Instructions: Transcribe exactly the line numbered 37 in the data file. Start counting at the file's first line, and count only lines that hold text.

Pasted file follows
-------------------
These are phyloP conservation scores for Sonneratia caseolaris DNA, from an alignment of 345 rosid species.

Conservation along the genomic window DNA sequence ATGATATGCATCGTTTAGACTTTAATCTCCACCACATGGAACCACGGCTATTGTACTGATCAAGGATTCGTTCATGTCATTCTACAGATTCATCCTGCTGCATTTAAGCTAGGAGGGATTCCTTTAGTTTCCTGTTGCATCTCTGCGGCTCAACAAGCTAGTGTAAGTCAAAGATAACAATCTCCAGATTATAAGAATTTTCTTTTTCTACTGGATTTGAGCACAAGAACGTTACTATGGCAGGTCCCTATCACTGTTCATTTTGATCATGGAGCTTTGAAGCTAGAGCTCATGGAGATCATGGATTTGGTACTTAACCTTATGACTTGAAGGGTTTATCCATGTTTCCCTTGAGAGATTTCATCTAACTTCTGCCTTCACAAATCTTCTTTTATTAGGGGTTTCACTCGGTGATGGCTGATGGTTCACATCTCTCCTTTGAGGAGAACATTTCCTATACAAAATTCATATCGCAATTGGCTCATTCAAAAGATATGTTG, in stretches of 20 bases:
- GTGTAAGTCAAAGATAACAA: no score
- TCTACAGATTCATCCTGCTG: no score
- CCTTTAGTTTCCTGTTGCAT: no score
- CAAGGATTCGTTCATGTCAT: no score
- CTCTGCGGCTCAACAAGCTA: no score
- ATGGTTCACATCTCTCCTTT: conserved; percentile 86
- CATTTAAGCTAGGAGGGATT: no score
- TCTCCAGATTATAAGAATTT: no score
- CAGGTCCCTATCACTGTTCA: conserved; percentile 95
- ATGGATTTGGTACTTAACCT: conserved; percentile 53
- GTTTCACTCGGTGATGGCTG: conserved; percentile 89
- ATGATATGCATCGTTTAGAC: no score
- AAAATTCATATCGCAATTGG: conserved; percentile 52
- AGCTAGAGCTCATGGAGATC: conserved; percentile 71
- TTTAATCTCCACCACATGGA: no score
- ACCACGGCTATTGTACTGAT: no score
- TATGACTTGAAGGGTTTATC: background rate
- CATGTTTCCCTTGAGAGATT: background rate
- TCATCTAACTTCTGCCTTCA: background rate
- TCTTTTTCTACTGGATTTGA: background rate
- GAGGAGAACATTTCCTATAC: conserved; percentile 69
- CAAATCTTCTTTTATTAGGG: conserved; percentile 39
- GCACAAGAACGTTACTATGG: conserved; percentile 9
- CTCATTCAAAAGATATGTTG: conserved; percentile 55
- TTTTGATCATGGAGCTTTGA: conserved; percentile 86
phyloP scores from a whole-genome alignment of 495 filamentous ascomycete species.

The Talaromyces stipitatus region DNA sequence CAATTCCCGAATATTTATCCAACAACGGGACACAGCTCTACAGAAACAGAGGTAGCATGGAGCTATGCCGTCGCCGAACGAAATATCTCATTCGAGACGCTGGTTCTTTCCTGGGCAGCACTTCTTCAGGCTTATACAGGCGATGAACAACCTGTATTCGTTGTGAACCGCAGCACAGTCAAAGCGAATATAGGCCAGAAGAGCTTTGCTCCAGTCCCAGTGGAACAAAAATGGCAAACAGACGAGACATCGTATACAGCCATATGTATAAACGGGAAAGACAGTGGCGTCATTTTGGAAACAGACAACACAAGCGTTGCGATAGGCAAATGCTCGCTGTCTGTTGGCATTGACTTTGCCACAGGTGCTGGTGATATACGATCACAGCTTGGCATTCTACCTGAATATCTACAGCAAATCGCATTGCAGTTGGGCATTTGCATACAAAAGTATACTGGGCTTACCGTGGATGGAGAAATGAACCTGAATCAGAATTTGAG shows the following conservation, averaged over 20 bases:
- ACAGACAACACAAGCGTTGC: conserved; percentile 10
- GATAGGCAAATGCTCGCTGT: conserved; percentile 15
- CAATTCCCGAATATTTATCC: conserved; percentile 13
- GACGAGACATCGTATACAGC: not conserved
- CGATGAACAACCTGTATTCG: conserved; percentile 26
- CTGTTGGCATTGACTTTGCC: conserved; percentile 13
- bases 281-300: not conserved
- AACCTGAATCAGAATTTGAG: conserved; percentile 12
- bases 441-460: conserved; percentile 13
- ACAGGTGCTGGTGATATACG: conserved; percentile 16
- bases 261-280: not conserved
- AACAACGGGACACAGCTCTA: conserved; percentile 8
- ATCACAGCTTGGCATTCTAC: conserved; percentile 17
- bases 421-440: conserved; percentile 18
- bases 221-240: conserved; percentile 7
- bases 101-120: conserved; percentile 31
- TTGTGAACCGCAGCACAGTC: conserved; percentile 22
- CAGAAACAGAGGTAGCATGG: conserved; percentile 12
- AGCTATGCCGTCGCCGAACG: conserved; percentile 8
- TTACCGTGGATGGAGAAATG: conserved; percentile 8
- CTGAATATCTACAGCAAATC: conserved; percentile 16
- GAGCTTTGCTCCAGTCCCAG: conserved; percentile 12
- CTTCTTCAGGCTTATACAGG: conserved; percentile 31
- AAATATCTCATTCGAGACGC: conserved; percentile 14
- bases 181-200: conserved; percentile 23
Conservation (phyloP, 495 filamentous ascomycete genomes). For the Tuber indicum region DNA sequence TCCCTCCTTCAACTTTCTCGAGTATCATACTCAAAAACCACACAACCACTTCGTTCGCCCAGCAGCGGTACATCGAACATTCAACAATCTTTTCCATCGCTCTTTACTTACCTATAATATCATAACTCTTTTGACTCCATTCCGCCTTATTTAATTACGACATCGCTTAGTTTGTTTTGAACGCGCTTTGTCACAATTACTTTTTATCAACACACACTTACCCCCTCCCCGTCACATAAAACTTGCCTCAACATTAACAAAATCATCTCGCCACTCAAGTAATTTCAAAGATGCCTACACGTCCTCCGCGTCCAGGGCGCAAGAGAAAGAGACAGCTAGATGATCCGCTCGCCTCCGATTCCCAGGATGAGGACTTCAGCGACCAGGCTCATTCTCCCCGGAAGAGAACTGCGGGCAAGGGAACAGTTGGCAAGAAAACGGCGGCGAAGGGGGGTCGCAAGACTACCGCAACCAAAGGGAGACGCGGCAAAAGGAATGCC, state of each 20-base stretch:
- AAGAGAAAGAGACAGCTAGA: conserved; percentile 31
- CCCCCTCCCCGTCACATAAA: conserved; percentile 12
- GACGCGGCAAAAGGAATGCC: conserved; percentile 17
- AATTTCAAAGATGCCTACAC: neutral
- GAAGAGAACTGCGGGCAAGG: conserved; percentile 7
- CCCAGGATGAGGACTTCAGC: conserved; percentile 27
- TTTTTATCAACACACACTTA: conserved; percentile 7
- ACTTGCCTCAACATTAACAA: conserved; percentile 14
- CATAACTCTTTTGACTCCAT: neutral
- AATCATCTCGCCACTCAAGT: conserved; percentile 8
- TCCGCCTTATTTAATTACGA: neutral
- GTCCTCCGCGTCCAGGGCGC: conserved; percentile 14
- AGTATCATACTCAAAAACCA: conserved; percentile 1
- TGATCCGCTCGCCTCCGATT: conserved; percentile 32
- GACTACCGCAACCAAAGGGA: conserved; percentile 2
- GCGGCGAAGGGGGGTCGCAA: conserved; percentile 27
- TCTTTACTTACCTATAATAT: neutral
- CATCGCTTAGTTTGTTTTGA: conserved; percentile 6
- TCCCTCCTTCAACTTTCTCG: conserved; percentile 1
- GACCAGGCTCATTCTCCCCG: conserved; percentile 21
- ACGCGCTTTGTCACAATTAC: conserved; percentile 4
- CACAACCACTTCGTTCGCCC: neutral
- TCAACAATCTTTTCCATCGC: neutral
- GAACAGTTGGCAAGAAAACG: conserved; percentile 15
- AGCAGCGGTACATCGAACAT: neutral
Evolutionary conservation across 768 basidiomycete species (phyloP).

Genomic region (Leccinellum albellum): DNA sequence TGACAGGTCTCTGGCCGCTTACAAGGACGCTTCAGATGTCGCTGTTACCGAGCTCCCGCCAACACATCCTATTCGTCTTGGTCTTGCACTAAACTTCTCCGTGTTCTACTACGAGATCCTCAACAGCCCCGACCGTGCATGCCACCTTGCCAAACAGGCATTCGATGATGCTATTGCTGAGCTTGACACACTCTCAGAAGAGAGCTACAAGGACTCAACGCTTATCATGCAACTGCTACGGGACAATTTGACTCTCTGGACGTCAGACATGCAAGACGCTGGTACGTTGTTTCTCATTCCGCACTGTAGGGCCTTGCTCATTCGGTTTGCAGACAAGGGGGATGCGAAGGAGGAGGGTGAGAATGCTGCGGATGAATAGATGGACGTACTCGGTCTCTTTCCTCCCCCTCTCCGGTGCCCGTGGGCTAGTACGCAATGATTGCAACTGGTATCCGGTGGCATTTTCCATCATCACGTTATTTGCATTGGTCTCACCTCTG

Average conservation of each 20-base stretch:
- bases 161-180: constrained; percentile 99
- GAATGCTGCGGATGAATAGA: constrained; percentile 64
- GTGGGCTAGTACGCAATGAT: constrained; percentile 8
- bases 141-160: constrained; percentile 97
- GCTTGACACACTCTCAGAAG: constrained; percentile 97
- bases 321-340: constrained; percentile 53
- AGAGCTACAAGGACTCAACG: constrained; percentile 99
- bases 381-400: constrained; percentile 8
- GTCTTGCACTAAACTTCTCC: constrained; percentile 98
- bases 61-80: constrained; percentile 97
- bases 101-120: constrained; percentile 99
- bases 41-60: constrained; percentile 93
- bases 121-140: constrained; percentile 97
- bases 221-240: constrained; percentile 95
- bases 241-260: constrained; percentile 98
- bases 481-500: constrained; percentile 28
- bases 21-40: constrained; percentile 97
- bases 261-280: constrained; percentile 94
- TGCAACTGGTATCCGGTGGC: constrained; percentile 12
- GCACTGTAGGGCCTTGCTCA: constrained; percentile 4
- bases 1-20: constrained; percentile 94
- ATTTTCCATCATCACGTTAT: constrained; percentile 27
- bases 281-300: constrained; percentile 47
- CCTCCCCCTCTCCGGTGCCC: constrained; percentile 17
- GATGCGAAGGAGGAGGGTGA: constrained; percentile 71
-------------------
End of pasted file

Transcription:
- AACCTGAATCAGAATTTGAG: conserved; percentile 12